Catloth ran his first marathon last year in Chicago, and said he hoped to use the New York run as a springboard to complete the five major marathons — including Berlin, London and Boston — in five years. Jenkins said he has run marathons in Chicago and Eugene, Ore., and was looking forward to participating in what is arguably the world’s foremost marathon.

Jenkins said New Yorkers he talked to were split on whether to hold the race, saying the city was “really divided.”

“We’d run in to some people who would be excited for us and wish us well,” he said. “Invariably, there would be someone next to them who either very openly or perhaps a little more subtly would say the race shouldn’t go on.”

With a free weekend in New York, Jenkins said he hoped he and Catloth could jog through Central Park.

“I imagine we will go for a run. We need to keep training, because there’s always another race on the horizon,” he said.

The Associated Press contributed to this report.


Flap Doodle 5 years, 5 months ago

Cancellation was the only decent option.

eotw33 5 years, 5 months ago

Cancelling the run is insensitive? At least I know where not to shop for running shoes. A lot more than two people lost a lot more than $3600.

Brock Masters 5 years, 5 months ago

Reading comprehension is really important. He didn't say canceling the race was insensitive, he said the last minute decision was insensitive.

People travel from all around the country and the world to participate in the race. So yes, it was very poor on the part of the race organizers to wait until the last minute.

ksjayhawk74 5 years, 5 months ago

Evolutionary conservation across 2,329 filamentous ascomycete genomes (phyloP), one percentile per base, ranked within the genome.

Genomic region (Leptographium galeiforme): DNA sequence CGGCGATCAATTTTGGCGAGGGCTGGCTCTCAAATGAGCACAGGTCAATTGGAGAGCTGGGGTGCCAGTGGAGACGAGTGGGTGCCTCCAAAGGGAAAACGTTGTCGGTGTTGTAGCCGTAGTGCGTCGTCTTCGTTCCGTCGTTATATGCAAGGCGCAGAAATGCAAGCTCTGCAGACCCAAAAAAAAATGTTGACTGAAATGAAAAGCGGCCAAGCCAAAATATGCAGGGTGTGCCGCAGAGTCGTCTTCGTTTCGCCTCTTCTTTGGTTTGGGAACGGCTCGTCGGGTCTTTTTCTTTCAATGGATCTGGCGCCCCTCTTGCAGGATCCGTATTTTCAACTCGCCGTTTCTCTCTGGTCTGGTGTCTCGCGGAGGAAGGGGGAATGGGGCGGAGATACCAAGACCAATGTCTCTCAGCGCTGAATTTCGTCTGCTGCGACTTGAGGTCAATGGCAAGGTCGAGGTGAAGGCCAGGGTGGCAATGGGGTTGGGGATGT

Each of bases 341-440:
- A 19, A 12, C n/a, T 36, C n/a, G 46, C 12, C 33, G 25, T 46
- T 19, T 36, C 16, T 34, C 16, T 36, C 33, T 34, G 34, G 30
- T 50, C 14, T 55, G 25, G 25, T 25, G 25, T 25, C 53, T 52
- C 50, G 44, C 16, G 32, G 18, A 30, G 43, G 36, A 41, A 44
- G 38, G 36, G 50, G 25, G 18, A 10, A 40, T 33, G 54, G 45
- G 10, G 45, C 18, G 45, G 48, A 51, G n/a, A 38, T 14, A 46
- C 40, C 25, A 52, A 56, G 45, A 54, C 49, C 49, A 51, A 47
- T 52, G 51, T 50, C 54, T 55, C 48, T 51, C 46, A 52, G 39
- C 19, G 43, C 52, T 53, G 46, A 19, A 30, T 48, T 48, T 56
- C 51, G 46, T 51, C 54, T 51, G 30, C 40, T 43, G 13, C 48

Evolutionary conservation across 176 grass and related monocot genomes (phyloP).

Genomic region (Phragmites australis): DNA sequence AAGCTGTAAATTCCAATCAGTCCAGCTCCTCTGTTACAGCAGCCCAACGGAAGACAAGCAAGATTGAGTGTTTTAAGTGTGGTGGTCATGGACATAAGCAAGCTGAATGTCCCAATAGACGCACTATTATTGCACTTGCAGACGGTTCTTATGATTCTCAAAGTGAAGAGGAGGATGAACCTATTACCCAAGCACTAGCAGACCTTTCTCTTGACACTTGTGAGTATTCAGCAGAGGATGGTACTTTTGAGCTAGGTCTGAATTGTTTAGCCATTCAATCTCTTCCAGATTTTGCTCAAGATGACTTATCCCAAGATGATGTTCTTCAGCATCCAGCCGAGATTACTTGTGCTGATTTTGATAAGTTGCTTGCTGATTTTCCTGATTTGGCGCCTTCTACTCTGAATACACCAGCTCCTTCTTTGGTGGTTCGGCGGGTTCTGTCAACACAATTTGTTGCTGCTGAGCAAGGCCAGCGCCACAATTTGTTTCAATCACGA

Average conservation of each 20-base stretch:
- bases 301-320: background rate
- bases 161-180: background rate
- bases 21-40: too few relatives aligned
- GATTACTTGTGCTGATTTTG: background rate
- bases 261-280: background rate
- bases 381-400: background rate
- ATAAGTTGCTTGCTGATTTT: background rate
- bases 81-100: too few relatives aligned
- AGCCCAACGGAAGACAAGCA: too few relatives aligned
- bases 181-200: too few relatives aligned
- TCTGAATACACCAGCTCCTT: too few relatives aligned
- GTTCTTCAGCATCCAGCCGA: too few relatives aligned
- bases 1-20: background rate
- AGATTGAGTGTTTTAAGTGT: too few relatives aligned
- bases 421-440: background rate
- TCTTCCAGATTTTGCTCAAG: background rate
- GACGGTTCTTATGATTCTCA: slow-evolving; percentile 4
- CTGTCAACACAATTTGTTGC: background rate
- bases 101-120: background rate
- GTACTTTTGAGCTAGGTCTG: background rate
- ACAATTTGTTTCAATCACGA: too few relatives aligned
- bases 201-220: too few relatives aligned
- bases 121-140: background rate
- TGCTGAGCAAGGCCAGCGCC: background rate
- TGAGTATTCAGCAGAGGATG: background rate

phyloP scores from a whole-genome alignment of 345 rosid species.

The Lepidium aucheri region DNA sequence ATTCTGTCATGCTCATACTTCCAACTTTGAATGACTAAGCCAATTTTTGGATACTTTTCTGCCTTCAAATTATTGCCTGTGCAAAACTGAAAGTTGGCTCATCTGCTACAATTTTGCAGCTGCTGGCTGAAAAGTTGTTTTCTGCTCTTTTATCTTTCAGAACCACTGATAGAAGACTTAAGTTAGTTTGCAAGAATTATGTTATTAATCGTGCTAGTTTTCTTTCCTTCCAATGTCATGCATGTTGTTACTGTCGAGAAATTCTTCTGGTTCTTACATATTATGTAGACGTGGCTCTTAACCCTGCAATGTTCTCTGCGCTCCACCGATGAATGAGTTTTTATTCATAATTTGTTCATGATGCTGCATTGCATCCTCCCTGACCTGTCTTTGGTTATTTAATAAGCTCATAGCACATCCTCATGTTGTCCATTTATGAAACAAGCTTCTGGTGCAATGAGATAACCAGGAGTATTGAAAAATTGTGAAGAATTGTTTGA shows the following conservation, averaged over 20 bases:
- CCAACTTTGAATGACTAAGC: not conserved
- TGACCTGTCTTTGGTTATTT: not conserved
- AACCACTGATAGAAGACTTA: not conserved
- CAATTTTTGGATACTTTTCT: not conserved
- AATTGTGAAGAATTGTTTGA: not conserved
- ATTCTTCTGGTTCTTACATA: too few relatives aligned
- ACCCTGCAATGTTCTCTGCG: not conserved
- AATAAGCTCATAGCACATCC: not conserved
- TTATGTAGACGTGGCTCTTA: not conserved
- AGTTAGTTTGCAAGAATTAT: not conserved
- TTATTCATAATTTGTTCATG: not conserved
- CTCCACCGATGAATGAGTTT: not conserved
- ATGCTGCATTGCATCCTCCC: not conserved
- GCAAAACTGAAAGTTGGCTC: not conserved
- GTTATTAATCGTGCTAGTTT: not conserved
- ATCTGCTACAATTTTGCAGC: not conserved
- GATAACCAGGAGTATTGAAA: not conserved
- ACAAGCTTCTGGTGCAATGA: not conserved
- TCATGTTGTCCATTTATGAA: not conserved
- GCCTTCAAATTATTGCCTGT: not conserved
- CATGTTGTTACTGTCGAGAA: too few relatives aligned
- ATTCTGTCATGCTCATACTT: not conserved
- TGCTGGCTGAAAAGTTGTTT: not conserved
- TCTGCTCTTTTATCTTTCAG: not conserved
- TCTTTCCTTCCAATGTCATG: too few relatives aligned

Bloomberg should have canceled the marathon on Tuesday. The huge problem with it for many people was that the race was going to be dedicating police, generators, water and other supplies for the race... at the same time there are people in the area who actually need those resources.

kufan1146 5 years, 5 months ago

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gccs14r 5 years, 5 months ago

Several of you need to re-read the story. They're not insensitive to the plight of those in the path of the storm, they're just surprised that Bloomberg waited until the last minute to cancel. It would have been far better to cancel it earlier, before a bunch of folks showed up and before resources started being deployed for the race.

brewmaster 5 years, 5 months ago

Mr. Catloth is upset because the "run" as he says is "all of a sudden, it's gone." Since he evidently consider his "run" to be more important then thousands of people losing their homes, their businesses, their lives!!! then it's appropriate for my patronage of his store to be all of a sudden gone, too.

Pete_Schweti 5 years, 5 months ago

I seriously doubt any of the reading comprehension-challenged commenters on here with a chip on their shoulder toward these people have ever set foot in a Gary Gribble's. The race should have been canceled on Tuesday. That's all anyone is saying.